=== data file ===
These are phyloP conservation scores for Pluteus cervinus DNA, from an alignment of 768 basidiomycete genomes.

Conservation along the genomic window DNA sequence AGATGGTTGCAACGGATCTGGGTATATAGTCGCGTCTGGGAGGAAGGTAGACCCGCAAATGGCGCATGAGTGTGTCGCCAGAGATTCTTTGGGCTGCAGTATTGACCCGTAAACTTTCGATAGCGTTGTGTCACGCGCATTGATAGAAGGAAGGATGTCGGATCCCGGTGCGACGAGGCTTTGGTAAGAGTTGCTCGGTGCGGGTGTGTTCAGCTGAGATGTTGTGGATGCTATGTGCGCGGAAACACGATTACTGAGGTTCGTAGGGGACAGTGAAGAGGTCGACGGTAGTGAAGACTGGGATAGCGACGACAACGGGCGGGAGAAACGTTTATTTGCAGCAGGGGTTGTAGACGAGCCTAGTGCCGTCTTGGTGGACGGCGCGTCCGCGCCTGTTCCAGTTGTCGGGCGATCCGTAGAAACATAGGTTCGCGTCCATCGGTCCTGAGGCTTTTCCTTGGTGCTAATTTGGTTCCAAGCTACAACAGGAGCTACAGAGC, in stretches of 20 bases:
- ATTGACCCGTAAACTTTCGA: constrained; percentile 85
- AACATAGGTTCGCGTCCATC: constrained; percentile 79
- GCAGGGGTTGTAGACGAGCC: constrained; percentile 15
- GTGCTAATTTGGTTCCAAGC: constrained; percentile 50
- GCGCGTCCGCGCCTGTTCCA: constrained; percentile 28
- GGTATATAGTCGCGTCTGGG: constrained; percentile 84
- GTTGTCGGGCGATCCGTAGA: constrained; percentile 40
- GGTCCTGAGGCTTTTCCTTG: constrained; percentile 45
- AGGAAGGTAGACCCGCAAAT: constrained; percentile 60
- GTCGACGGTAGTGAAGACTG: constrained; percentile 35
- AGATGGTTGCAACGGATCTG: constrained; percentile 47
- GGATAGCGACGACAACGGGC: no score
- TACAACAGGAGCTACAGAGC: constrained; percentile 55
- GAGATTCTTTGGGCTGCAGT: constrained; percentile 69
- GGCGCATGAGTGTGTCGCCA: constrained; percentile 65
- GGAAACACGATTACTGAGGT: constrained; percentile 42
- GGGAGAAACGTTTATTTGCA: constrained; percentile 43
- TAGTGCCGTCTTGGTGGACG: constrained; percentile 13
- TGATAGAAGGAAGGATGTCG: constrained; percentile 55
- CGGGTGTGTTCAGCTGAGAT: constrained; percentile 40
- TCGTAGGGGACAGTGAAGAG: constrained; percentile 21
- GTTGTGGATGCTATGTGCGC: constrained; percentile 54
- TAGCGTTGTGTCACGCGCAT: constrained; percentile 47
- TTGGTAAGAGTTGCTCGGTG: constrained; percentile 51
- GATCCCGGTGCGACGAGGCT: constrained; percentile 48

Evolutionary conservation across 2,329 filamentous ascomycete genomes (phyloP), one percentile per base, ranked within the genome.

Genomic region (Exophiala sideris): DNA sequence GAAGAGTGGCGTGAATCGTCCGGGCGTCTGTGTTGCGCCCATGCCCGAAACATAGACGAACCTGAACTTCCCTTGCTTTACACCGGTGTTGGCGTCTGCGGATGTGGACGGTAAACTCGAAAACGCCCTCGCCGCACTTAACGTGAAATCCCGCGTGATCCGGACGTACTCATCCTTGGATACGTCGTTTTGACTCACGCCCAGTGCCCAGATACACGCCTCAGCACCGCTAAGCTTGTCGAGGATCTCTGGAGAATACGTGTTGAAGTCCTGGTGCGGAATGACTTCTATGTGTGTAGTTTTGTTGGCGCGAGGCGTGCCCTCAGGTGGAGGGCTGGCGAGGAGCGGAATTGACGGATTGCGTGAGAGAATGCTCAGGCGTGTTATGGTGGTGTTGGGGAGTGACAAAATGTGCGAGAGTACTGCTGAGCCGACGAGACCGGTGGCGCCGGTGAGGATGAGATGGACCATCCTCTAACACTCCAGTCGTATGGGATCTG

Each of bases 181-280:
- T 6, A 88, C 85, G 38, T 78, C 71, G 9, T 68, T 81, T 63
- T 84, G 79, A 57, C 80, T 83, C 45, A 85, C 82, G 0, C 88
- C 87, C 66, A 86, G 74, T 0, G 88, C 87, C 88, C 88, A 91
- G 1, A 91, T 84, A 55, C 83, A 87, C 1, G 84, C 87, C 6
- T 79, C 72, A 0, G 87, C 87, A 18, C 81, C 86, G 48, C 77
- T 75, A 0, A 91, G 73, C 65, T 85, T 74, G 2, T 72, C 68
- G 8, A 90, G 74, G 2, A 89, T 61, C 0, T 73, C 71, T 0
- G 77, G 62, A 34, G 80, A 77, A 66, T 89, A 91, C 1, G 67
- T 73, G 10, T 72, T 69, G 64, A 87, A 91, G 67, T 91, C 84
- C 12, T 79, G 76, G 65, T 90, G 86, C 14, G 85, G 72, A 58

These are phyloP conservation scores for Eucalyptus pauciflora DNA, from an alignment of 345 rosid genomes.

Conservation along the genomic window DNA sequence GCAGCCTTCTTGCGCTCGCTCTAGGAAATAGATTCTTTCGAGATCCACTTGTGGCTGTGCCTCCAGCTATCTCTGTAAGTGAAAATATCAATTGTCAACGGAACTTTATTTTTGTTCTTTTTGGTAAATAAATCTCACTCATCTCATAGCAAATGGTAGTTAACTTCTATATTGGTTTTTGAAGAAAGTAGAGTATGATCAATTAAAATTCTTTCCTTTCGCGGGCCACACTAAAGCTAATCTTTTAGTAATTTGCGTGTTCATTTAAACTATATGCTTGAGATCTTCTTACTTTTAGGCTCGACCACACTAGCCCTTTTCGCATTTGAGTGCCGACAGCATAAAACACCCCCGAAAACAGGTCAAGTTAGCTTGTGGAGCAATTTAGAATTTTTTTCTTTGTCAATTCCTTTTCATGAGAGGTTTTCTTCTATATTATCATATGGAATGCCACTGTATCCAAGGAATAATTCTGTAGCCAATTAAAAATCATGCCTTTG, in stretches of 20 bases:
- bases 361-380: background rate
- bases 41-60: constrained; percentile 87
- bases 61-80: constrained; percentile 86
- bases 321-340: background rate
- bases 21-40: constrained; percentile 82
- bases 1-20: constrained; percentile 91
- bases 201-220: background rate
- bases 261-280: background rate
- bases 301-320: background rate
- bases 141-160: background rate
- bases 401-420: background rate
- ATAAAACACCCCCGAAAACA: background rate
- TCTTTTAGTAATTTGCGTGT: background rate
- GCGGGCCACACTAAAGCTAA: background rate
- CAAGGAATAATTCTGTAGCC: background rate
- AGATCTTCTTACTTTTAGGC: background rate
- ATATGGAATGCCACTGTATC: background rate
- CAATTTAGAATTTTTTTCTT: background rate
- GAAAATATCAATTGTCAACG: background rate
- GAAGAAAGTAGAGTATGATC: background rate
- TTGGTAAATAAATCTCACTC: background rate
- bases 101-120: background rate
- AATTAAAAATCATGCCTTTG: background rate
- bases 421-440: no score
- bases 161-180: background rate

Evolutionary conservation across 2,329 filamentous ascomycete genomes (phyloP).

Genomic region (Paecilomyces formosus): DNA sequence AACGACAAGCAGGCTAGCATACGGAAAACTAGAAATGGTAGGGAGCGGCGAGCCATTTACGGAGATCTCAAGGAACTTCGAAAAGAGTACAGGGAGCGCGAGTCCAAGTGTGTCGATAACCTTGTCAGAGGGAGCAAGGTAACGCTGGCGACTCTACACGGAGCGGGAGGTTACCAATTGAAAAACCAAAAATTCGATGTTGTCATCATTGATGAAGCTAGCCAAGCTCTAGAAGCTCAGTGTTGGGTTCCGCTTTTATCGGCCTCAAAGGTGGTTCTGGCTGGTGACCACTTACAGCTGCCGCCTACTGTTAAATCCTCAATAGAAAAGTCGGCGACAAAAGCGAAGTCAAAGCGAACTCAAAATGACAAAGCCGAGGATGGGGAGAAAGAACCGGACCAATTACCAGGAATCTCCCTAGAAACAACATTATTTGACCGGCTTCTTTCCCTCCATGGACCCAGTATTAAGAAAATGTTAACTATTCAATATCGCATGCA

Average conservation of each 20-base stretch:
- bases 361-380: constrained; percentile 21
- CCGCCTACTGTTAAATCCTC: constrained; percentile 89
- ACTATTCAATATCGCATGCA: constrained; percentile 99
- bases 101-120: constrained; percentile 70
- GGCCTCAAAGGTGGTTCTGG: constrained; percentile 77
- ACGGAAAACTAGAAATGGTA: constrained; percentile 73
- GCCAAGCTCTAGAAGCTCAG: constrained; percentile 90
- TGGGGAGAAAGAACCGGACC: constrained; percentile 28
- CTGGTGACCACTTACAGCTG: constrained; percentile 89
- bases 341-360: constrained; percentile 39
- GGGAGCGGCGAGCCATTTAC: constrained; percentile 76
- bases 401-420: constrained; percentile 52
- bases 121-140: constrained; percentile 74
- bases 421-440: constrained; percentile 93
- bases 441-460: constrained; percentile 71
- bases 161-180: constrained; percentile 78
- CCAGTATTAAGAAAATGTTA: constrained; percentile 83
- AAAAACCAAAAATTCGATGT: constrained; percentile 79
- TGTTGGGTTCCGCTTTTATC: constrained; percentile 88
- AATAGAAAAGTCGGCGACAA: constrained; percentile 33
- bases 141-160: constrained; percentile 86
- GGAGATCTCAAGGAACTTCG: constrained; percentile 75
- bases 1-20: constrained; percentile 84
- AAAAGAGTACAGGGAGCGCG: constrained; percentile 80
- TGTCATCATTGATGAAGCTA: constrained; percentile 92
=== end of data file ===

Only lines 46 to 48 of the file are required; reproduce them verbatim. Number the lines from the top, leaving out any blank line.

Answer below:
- bases 321-340: background rate
- bases 21-40: constrained; percentile 82
- bases 1-20: constrained; percentile 91